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Why Falling on Your Ass Is the Best Asana

Yoga | Yoga Poses

The first time I ever took an asana class, I fell flat on my ass. I was impressed!

I’d spent twenty years of my life dancing ballet, and at least five of those years were spent in pointe shoes. I’d once fallen at an important audition and several times I’d fallen onstage during performances, but my fall in the yoga class somehow made me feel far more ridiculous than I’d ever felt before.

Cheeks on Red

The fall happened right after my very first attempt at Eagle, by far the most complicated balancing act I’d ever attempted—and I could nail things like fouette turns in my sleep.

After checking to see if my tailbone was still attached, I sat on my mat for a moment, feeling stunned. My cheeks were beet red with embarrassment, but luckily I’d chosen a hot yoga class and at least half the participants had flushed cheeks, so I still felt like I blended in just fine.

“Sheesh,” I thought to myself, “I’d rather play Twister!” Eagle Pose was foreign and bizarrely complicated to me, with all its overserious, squished knees and elbows. I suspected right then that it would be my nemesis (well, that was until I met an even larger threat—Twisting Lunge).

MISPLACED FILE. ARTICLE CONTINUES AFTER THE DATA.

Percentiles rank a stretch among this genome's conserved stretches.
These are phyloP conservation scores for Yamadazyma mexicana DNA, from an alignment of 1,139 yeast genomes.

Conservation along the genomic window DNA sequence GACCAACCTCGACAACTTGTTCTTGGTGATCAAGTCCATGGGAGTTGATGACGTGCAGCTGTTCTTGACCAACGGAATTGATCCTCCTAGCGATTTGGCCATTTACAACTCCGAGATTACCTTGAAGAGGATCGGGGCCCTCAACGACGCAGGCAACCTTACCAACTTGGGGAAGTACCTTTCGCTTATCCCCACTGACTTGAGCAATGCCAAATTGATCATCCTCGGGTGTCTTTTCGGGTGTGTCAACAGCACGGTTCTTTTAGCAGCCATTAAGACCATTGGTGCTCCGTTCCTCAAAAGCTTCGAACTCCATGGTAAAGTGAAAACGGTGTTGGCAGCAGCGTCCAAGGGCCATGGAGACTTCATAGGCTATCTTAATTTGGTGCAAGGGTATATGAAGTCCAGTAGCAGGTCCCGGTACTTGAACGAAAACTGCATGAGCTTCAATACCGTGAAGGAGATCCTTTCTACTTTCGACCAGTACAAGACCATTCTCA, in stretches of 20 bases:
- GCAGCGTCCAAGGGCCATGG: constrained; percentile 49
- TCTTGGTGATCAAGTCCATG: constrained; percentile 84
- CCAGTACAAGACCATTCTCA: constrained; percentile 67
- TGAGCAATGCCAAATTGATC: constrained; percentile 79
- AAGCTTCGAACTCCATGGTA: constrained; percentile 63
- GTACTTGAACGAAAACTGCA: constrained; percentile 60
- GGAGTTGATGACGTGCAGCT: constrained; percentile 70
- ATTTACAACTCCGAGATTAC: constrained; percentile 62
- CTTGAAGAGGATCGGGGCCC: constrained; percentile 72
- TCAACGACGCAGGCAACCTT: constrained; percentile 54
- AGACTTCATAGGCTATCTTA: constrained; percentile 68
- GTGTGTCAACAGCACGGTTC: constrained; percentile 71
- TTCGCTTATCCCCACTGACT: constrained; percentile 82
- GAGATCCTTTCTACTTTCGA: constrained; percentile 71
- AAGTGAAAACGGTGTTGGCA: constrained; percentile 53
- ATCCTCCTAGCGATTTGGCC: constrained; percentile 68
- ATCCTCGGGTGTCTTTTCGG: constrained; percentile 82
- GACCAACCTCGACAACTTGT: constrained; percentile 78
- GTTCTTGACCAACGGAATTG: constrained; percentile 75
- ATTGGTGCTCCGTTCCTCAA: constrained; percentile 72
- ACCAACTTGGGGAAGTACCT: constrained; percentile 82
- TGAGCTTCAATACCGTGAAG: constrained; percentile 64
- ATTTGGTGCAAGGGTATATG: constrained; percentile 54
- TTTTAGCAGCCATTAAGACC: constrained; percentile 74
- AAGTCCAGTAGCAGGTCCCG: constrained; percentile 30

Getting Tricky

Every time one of my nemeses came up in a class sequence, I politely excused myself and simply sat down. I came up with all kinds of excuses: my ankle is strained, I have to pee, I’m allergic to that animal. Yoga class became a jungle of wild poses—and not all of them seemed friendly.

I spent a lot of my time hiding out in Savasana.

Since I loved yoga class save for those few big predators of my joy, I looked for ways I could survive. I spent hours at home leaning against walls, the couch, or the bed, learning how to balance. Eventually, without even really trying, I found I could hang out in Eagle Pose for minutes on end.

“Haha!” I thought, “I’m flying now!”

The Sweet Spot

My first yoga class may have literally gotten me down, but that was the whole point. I wasn’t going to get anywhere new if I wasn’t willing to deal with falling and feeling ridiculous—and learning.

Now, I can soar along through long sequences of asanas that used to seem impossible, but that doesn’t thrill me nearly as much as simply sitting or lying down, resting after a long flight through the jungle. I’ve found that best asana really is a sweet spot, and you might only find it if you fall.

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